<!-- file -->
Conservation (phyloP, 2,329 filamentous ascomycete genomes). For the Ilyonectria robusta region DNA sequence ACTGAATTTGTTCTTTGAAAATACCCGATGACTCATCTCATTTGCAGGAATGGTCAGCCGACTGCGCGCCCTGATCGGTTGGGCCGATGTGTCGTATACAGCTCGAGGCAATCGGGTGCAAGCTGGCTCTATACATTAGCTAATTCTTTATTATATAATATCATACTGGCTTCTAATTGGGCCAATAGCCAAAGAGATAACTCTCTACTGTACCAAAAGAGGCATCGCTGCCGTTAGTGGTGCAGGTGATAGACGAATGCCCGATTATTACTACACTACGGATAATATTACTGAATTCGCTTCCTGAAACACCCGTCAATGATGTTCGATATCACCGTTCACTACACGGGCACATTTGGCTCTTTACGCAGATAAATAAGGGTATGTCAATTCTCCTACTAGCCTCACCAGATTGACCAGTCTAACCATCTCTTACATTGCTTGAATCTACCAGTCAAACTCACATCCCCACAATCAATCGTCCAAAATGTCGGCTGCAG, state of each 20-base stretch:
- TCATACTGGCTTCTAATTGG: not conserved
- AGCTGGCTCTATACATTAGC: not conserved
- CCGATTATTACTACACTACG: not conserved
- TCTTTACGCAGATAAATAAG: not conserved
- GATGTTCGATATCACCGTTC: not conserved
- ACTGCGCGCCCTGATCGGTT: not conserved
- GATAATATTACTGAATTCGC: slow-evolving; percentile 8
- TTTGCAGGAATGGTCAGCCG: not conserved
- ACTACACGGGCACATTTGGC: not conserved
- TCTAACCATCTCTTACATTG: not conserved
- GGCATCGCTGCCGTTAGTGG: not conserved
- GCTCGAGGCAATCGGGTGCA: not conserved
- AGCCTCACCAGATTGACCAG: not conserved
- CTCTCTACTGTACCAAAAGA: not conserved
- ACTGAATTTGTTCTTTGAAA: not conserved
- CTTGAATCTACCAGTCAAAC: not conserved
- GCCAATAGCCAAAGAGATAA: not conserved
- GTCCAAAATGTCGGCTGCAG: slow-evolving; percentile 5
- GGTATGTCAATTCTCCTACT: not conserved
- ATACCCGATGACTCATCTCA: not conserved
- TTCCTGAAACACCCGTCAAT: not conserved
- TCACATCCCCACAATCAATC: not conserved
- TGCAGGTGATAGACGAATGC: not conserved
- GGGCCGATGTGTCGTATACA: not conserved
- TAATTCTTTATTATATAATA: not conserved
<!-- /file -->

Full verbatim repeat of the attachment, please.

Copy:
Conservation (phyloP, 2,329 filamentous ascomycete genomes). For the Ilyonectria robusta region DNA sequence ACTGAATTTGTTCTTTGAAAATACCCGATGACTCATCTCATTTGCAGGAATGGTCAGCCGACTGCGCGCCCTGATCGGTTGGGCCGATGTGTCGTATACAGCTCGAGGCAATCGGGTGCAAGCTGGCTCTATACATTAGCTAATTCTTTATTATATAATATCATACTGGCTTCTAATTGGGCCAATAGCCAAAGAGATAACTCTCTACTGTACCAAAAGAGGCATCGCTGCCGTTAGTGGTGCAGGTGATAGACGAATGCCCGATTATTACTACACTACGGATAATATTACTGAATTCGCTTCCTGAAACACCCGTCAATGATGTTCGATATCACCGTTCACTACACGGGCACATTTGGCTCTTTACGCAGATAAATAAGGGTATGTCAATTCTCCTACTAGCCTCACCAGATTGACCAGTCTAACCATCTCTTACATTGCTTGAATCTACCAGTCAAACTCACATCCCCACAATCAATCGTCCAAAATGTCGGCTGCAG, state of each 20-base stretch:
- TCATACTGGCTTCTAATTGG: not conserved
- AGCTGGCTCTATACATTAGC: not conserved
- CCGATTATTACTACACTACG: not conserved
- TCTTTACGCAGATAAATAAG: not conserved
- GATGTTCGATATCACCGTTC: not conserved
- ACTGCGCGCCCTGATCGGTT: not conserved
- GATAATATTACTGAATTCGC: slow-evolving; percentile 8
- TTTGCAGGAATGGTCAGCCG: not conserved
- ACTACACGGGCACATTTGGC: not conserved
- TCTAACCATCTCTTACATTG: not conserved
- GGCATCGCTGCCGTTAGTGG: not conserved
- GCTCGAGGCAATCGGGTGCA: not conserved
- AGCCTCACCAGATTGACCAG: not conserved
- CTCTCTACTGTACCAAAAGA: not conserved
- ACTGAATTTGTTCTTTGAAA: not conserved
- CTTGAATCTACCAGTCAAAC: not conserved
- GCCAATAGCCAAAGAGATAA: not conserved
- GTCCAAAATGTCGGCTGCAG: slow-evolving; percentile 5
- GGTATGTCAATTCTCCTACT: not conserved
- ATACCCGATGACTCATCTCA: not conserved
- TTCCTGAAACACCCGTCAAT: not conserved
- TCACATCCCCACAATCAATC: not conserved
- TGCAGGTGATAGACGAATGC: not conserved
- GGGCCGATGTGTCGTATACA: not conserved
- TAATTCTTTATTATATAATA: not conserved